It is that time of year when, once again, Churches of all denominations ramp up their hospitality. One need not look far to find flier invitations for Easter egg hunts, local ads for sunrise services, or Church billboards declaring that all are invited to join them for Easter service. According to Christian tradition, this is exactly as it should be. Easter is the most important day in the Church calendar – the Feast of all Feasts – and is the greatest declaration of our salvation.
However, when we take this opportunity to tell people about the Christianity, our advertisements often betray bad beliefs which we have adopted alongside the good. I have observed two strong motivational trends which I think betray such bad ideas: (1) the “Jesus wants to give you stuff” message, and (2) the “You should pay Jesus back for all He did” message. The first invites me to come to Jesus because I want stuff for myself, the second invites me to come to Jesus because I feel badly for Him.
The first message is an egoistic self-help offer: “Try Jesus – if money, success, romance, and therapy have not succeeded in making you happy, try getting right with God, it just might work.” C.S. Lewis points out that we ought to believe Christianity, first and foremost because it is true, not for what we will get out of it. When we offer Jesus as a happy pill, we ignore that fact that Jesus did not suffer so we wouldn’t have to, He suffered so that our suffering would no longer be meaningless. Jesus was crucified, not so St. Peter could escape crucifixion, but so that St. Peter could also be resurrected with Jesus in glory.
Furthermore, there is no reward but Christ Himself. There is no salvation apart from Him because salvation is not a commodity or a “get out of jail free” card. Salvation is Christ. He is the Offering.
The second message, on the other hand, introduces a sort of codependent relationship with God. It goes something like this, “Jesus loved you so much, that He emotionally overextended Himself to people who didn’t want Him, to the point that He died for them. The least you could do is accept His gift so His suffering wasn’t meaningless.” It is as if someone worked their whole life to buy you a house – the least you could do is live in it and at least pretend to like it, right? Of course, this is crude and far more explicit than we would ever be, but how many people feel guilt and shame rather than gratitude when they hear of Christ’s passion?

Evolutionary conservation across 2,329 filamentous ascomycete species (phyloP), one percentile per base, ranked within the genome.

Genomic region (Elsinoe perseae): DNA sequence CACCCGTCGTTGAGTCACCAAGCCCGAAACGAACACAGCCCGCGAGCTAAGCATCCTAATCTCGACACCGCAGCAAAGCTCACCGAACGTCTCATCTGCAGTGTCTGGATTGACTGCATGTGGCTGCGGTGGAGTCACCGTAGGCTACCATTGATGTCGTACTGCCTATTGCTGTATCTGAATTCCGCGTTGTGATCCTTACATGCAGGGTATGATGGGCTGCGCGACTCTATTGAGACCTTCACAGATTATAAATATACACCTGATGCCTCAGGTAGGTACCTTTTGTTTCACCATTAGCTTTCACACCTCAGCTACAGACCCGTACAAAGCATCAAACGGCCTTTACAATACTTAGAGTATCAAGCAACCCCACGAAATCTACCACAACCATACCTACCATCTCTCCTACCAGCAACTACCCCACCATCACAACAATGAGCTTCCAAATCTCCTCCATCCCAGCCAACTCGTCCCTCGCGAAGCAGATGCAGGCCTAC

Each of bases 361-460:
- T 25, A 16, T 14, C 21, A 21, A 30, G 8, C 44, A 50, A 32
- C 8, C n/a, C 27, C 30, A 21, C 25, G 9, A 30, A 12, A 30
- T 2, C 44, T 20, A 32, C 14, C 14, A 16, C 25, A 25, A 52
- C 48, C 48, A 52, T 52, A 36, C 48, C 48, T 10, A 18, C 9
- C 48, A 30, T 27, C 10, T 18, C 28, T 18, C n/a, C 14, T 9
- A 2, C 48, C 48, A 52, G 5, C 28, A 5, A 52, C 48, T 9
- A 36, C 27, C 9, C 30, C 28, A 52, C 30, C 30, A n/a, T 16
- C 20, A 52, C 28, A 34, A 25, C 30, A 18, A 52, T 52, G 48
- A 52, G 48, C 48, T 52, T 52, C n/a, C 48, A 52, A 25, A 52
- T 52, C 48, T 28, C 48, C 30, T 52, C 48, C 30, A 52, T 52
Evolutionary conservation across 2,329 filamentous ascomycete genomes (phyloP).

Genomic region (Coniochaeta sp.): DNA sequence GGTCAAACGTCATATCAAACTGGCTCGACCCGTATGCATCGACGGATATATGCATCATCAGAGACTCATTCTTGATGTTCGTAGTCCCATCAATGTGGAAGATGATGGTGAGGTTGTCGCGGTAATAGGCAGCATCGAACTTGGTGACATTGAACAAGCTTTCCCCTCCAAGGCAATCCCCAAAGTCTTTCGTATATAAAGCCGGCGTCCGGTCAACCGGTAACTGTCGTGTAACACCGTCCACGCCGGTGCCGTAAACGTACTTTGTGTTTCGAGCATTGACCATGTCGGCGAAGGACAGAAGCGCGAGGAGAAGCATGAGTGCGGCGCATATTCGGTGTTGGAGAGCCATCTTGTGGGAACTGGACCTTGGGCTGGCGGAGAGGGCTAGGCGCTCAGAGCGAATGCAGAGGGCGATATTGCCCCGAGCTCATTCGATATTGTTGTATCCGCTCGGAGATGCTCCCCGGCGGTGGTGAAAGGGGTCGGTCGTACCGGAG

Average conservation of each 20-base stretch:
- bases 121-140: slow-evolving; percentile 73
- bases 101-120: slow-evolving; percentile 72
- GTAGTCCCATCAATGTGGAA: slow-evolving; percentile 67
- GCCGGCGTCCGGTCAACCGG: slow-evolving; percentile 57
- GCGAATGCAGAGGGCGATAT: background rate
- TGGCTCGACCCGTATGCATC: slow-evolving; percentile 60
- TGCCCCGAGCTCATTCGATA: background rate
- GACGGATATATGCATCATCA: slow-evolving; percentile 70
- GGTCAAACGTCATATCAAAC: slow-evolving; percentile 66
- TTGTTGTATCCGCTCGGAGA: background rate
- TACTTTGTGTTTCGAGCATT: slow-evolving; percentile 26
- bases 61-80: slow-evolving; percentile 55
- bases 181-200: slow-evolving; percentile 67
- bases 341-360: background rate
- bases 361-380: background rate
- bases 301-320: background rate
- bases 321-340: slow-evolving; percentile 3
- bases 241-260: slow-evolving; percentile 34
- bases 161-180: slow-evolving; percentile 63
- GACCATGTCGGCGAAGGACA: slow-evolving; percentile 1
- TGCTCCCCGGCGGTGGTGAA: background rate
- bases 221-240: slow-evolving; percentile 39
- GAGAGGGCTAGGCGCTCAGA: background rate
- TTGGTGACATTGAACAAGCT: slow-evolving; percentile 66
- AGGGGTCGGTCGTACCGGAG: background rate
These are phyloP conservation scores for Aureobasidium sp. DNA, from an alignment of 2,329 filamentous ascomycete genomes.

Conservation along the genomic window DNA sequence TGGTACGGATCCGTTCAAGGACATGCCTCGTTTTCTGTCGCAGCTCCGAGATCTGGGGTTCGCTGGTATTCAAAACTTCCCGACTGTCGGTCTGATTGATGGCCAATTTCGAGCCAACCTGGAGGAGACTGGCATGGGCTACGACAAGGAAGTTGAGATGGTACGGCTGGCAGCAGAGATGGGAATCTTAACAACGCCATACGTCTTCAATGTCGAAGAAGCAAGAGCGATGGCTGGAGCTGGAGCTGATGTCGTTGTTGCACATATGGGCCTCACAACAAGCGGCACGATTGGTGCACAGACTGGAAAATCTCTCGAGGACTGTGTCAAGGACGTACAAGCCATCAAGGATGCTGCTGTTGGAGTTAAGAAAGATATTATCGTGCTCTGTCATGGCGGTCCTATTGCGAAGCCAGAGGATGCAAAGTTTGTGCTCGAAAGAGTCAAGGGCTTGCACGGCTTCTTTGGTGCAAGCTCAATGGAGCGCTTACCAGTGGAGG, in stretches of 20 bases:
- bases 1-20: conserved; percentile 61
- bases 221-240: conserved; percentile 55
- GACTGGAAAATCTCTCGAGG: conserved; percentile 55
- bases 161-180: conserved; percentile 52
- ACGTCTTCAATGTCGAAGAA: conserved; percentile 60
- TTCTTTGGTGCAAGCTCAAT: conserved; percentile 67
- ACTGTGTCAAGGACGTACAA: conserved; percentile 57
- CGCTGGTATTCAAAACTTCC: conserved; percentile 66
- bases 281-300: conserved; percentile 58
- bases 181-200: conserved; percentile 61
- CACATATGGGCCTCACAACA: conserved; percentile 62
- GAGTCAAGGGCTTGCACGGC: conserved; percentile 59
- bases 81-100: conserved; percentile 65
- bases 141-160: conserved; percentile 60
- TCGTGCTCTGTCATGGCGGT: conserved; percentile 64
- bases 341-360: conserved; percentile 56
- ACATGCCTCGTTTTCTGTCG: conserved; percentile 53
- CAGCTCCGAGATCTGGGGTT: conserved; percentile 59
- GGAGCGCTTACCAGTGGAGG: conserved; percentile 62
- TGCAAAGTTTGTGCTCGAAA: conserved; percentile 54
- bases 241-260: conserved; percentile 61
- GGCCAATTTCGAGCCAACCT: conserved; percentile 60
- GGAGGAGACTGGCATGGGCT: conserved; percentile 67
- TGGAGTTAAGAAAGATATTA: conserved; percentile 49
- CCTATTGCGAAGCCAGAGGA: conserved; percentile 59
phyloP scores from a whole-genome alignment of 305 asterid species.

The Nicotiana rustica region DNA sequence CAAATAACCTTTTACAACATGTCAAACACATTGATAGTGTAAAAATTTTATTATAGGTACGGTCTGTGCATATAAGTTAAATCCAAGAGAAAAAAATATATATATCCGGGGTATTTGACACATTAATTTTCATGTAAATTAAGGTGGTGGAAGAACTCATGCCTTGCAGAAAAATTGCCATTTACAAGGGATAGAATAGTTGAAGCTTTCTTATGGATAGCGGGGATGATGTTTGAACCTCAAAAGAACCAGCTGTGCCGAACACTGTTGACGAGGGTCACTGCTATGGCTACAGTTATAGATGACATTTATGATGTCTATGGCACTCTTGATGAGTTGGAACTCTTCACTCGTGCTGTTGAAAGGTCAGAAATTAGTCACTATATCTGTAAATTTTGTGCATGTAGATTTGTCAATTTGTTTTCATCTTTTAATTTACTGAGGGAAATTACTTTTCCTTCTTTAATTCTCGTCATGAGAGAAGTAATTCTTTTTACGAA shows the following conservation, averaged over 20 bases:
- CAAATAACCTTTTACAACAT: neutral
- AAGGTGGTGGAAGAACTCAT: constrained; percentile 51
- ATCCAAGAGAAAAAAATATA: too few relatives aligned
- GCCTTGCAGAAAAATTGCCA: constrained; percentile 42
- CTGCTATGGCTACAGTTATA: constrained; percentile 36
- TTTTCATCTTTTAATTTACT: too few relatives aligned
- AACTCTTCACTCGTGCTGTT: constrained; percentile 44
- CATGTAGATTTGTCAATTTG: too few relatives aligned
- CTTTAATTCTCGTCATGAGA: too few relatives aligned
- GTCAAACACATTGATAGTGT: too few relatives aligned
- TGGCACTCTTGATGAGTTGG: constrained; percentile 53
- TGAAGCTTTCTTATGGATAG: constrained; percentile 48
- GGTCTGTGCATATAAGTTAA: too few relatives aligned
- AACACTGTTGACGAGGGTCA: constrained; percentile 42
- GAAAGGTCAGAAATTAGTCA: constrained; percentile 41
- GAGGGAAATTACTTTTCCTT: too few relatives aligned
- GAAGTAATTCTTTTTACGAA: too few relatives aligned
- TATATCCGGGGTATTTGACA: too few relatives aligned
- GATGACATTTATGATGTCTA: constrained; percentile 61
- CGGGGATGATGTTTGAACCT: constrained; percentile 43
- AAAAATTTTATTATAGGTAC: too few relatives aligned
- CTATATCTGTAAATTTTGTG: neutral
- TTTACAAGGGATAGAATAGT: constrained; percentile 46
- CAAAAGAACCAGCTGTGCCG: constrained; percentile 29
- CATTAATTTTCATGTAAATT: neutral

The truth is that we don’t have to take care of God, because God is not codependent. There is a difference between sorrow and shame. Christianity asks us to feel sorrow for our sins, not shame for the extent to which God loves us. Jesus did not die because I sinned, Jesus died because He loves me. The passion of Christ was a sacrifice of love, not of obligation. We must not forget the unity of the Father and the Son. Jesus was of one will with the Father, and no one could take His life from Him – He laid it down freely.
God forbid we become confused by Gethsemane into thinking that Jesus did not have a free will. On the contrary, Gethsemane shows us that God loved us enough to become like us in every aspect (sin excepted) by taking to Himself not just a human body but a human will, a will that He united to the Divine will. Let us remember that Jesus is not only the One offered, He is also the Offerer.
This Easter, let us give thanks with all our hearts for the free offering of Christ for our salvation. May we celebrate not for what we can get from Him, but for Who He is; not because we are bad, but because He is good; not because we are obligated, but because we are free.
Blessed Feast! Christ has risen from the dead, trampling down death by death, and upon those in the tombs bestowing life.